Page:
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This is as good a rendering of this joyous gem as I have heard. https://www.youtube.com/watch?v=dF6YE7lrODs
Image Papa Bach, with family and/or friends, gathered around the household harpsichord, batting this out and smiling wide all the while . . . Johann having given himself a starring role at the keyboard, in the outer movements at least !
The important thing is that “well-tempered” is not the same as “equal temperament”. With Bach’s well tempered, there still was an emphasis on making the key of c major a home base, where the notes c and e are close to perfect thirds, thus sacrificing that same satisfying resonance when other major thirds would be played together.
Equal temperament is a compromise which solves the problem of modulation to many different key centers while sacrificing the purity of “just” intervals.
The subject reminds me of a story I was told about the making of Fleetwood Mac’s “Rumors” album. The band members were notorious cocaine users. They got a bit too high and spent two days torturing the piano tuner, never being satisfied with the tuning. They might have been suffering from the same dilemma that early composers experienced. If the song is in the key of E, then that g# needs to sound like it does on the guitar! (Guitarists tune the g string string slightly flat in order to get that open e major chord to sing.)
Black Country blues guitar players would always tune to the key they were playing in. No equal temperament for them, though the frets sort of request it, no digital tuners existed, and they would have been thrown away had they!
Since the range (from low to high) of early music was not as great as in contemporary, it probably was only off by a few cents. Still, that would be terribly annoying, I think.
Here's the Christmas Oratorio in a 1999 recording. (An ad interrupts the video only at the breaks between the three sections of the piece.) Excellent performances by all, including a Black soprano soloist---a real rarity in Baroque performance, sadly. I think of John Eliot Gardiner as of the old school---he's been at it for a very long time---but he's kept up nicely with the evolution of Baroque interpretation, wherein we have more ancient instruments---wooden rather than metal flutes, various brass and woodwind and stringed instruments nearly extinct in the last century. And his readings include brisk tempi where appropriate, keeping performers and listeners alike on their toes and upright in their seats, respectively. A nice non-nonsense performance . . .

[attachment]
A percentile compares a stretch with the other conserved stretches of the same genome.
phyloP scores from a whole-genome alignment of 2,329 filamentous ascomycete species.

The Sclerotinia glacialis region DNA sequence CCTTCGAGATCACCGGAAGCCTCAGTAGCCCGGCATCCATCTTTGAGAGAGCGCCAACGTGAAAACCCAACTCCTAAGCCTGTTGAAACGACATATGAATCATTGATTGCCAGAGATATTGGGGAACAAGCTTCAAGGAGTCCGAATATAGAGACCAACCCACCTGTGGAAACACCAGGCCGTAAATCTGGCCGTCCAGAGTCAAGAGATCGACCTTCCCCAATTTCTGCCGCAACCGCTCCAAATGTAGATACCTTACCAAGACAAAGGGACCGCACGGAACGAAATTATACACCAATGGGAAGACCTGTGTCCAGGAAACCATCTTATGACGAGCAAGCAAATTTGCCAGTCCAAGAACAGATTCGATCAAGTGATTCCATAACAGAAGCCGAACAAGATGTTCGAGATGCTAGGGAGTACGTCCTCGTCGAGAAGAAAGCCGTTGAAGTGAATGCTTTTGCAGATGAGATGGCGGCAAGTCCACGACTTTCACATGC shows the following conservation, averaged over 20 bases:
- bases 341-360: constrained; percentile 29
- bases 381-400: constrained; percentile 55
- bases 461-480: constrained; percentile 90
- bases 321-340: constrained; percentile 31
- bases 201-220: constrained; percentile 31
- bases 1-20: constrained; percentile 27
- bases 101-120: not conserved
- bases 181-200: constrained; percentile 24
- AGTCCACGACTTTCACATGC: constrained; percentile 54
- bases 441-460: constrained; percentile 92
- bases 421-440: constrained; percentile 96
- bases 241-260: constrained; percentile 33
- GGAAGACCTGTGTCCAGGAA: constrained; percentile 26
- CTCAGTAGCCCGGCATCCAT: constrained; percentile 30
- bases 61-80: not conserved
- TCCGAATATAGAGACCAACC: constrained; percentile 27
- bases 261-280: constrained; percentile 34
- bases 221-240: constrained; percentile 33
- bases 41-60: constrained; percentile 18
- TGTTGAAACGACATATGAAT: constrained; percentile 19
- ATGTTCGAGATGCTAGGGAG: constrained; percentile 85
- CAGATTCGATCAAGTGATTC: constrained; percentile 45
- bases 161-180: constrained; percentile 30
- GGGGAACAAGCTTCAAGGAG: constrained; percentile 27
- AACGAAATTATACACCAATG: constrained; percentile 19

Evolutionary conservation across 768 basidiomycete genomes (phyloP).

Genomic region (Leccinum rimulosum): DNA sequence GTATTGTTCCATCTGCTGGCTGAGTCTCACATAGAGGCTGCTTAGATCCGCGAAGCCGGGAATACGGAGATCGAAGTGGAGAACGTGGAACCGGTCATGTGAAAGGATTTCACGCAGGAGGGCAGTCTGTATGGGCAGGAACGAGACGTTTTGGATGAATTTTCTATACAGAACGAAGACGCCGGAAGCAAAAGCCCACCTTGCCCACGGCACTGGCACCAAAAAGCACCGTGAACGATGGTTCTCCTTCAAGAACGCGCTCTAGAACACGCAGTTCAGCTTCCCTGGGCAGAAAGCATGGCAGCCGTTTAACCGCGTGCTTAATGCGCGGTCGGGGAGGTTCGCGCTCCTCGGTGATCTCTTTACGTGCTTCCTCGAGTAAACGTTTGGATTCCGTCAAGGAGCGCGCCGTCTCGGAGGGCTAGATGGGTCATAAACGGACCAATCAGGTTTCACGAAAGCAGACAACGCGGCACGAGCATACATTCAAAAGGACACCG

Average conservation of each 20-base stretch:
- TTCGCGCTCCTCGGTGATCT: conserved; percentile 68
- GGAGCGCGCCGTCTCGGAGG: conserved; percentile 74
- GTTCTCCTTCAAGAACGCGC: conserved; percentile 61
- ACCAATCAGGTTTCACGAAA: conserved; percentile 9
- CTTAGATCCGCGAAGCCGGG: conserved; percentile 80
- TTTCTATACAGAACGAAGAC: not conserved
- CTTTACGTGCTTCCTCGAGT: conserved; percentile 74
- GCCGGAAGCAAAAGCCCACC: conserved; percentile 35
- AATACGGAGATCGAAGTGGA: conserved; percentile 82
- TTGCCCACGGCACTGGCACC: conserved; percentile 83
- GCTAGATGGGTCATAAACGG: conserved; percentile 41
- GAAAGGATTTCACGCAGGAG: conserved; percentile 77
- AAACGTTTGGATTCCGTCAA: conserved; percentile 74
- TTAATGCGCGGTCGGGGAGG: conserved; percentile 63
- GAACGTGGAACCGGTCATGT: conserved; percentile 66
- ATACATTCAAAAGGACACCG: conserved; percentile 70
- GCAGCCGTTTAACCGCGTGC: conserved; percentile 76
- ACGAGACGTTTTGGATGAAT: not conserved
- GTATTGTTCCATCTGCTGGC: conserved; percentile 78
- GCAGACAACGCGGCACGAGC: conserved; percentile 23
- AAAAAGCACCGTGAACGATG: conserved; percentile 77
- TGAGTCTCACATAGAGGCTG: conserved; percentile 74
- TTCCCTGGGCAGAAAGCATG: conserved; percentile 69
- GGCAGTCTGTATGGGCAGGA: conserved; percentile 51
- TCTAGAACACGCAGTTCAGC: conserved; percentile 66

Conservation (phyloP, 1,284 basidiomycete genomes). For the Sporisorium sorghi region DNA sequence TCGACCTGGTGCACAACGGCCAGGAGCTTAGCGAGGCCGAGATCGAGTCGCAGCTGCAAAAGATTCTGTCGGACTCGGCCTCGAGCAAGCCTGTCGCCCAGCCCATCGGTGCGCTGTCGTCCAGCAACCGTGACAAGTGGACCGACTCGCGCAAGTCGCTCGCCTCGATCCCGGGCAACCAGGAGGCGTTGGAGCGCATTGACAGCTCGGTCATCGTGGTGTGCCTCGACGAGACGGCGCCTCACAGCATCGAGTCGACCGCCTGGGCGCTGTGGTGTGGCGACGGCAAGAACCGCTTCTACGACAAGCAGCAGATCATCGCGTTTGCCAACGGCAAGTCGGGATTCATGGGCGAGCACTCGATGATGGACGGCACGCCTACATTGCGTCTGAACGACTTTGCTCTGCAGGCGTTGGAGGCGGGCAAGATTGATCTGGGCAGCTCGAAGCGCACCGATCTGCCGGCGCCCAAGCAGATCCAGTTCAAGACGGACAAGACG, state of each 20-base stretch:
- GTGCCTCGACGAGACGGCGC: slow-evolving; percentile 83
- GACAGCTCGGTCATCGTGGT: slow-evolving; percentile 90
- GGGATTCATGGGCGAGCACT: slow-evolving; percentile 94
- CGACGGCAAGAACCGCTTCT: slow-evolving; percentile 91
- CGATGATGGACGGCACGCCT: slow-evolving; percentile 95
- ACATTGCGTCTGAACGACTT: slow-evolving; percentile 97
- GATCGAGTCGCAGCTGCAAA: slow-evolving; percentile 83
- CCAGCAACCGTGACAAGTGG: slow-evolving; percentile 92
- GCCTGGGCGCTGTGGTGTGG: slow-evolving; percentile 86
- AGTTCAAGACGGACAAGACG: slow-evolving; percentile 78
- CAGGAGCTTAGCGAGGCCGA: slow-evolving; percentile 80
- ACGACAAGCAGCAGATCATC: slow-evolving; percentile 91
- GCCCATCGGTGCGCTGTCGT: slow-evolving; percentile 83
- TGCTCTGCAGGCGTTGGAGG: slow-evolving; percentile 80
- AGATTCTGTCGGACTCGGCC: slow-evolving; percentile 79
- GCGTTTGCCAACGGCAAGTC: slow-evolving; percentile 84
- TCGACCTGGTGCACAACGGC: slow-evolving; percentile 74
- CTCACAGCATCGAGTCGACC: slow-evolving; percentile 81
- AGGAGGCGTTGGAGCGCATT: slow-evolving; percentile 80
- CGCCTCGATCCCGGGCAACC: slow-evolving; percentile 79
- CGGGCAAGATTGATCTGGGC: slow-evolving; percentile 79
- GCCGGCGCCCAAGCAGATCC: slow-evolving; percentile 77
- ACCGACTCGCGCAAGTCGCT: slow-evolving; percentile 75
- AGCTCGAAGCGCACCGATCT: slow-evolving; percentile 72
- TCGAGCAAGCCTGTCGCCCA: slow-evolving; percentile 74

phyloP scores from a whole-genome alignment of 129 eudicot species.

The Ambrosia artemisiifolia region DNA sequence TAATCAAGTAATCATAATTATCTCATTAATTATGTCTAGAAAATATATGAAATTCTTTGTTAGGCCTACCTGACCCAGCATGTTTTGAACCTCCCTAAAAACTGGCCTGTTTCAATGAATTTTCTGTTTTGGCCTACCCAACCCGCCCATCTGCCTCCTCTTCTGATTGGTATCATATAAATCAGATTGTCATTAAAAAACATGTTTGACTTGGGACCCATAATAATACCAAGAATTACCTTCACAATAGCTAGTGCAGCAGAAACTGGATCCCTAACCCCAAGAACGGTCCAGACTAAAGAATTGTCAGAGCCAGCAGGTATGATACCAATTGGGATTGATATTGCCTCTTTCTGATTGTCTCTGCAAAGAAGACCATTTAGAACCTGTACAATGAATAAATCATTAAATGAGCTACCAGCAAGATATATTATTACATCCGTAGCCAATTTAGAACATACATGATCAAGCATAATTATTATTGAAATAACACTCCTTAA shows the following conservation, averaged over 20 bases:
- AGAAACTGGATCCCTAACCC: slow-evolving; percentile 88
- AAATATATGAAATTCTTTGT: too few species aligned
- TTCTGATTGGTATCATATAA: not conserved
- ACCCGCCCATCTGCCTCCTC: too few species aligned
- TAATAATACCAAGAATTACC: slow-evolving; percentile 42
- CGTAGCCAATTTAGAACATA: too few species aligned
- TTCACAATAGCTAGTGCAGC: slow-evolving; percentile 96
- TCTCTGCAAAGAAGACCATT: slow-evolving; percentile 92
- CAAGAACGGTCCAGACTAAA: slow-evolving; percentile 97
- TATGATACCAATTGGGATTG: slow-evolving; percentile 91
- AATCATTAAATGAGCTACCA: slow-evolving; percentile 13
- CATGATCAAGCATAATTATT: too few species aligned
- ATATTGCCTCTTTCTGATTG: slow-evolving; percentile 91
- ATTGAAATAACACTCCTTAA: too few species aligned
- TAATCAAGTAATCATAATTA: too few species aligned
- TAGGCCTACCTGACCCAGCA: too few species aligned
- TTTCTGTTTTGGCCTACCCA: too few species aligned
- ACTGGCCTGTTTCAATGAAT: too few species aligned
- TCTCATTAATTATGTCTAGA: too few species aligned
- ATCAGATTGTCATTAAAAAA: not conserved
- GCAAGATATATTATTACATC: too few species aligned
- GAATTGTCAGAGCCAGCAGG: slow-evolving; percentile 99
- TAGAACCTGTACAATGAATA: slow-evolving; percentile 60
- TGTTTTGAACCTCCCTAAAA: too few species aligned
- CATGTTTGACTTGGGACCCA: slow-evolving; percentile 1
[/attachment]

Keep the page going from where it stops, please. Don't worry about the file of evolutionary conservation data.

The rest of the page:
More from John Eliot Gardiner: four cantatas, any of them worthy of a hearing. If you have twenty minutes, take just the longest one, # 127, starting at 32:00 . At the end of the tape there's an alternate version of the buoyant and lilting opening chorale for that cantata, which Bach used in a Passion.
The instrumental and vocal forces are first-rate; the oboist deserves special mention.
Anyone who wishes to know what they're singing about can find the libretto for any of Bach's cantatas quite easily online: just type in the BWV number and several choices for supporting material, including translation of the German libretto, will be found.
https://en.wikipedia.org/wiki/Herr_Jesu ... t,_BWV_127 Gardiner's comments about BWV 127 are included here.
Yes, that's Kings College Chapel as the illustration on the YouTube video. Quite the barn !
https://en.wikipedia.org/wiki/King%27s_ ... _Cambridge
If SOM had gotten the job in fifteenth century England, would they have made something like this ?